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Russia’s East III: Volga-Yangtze Project

In my third and final blogpost on Sino-Russian relations (for the time being), I want to draw attention to the $3.5 billion investment plan the two countries pledged in May 2013. Unlike my previous post on the physical connection between China and Russia, here I will discuss the links between two places which are over 5000 kms apart.

The Volga-Yangtze Project was launched last year to facilitate the transfer of ideas in academia, industry and culture between these two industrial regions. Not only are the Volga and Yangtze the longest rivers on their respective continents, but also over 50% of each country’s population lives within their respective drainage basins. This bilateral project aims to strengthen ties, for the current environment, and also for generations to come, by pooling resources found in the industrial corridors which have built up around these long rivers. As it stands, 82 companies have signed up to cooperate in sectors varying from high-tech and innovation to helicopter manufacturing. Alongside these industrial initiatives, there will also be joint education programmes between the universities in both regions.

There are also proposals for a Russian-sponsored industrial park to open in the heart of the project in the Liangjiang New Area, in the city of Chongqing. This will provide Russians with an opportunity to make an impact on the Chinese market from a favourable location, within the country. Furthermore, it will promote cultural understanding between these two regions which, until now, have had very limited contact. There will even be restaurants serving Russian food, cultural performances and language training. I can just imagine it: Borsch served with chopsticks by a Chinese Pavel whilst you watch Cossack dancers.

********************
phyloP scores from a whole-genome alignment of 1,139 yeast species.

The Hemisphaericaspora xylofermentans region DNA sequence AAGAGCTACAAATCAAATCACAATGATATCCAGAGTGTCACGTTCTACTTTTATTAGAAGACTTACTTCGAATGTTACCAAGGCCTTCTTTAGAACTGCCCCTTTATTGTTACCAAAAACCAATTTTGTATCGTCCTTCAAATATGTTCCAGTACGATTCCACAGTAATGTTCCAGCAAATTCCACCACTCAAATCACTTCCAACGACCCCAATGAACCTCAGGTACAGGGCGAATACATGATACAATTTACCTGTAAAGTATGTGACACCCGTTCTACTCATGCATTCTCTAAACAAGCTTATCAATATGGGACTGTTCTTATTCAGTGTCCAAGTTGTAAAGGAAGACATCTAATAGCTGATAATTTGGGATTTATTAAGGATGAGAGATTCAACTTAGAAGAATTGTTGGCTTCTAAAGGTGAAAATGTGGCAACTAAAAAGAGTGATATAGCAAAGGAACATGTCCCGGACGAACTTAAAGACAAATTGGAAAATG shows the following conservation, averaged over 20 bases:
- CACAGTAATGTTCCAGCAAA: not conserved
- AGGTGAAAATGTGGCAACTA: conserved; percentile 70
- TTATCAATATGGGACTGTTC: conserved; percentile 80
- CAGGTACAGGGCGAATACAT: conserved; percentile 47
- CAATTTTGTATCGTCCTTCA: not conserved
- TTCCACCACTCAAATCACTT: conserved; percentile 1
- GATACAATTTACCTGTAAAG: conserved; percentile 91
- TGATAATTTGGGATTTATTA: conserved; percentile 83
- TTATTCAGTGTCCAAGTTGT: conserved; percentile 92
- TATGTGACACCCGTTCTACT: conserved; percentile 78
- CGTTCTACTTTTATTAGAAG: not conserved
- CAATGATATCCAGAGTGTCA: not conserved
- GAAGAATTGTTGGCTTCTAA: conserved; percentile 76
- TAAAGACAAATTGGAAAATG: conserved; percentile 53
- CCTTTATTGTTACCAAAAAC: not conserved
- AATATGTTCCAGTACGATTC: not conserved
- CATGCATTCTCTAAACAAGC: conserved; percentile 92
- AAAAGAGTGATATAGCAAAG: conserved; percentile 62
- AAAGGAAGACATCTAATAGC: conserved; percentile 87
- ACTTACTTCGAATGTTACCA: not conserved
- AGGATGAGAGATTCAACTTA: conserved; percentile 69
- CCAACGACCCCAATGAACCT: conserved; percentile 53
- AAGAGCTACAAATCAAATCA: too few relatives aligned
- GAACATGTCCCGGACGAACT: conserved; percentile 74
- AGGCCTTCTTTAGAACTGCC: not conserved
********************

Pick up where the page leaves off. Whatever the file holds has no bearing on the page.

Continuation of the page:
The latest announcement for the project came in February when the Vice Mayor of Chongqing, Liu Qiang, announced the commencement of direct flights between Chongqing and various locations in the Volga region. In recent years the number of Chinese tourists visiting western Russia has steadily increased, but more flights to more places in Russia will no doubt boost the number of business travellers and holiday makers. Luckily there are numerous RHC hotels in the region ready to welcome – and make money from – this new influx of Chinese visitors. ;-)


PART I: An Introduction

PART II: The Physical Connection

PART III: Volga-Yangtze Project

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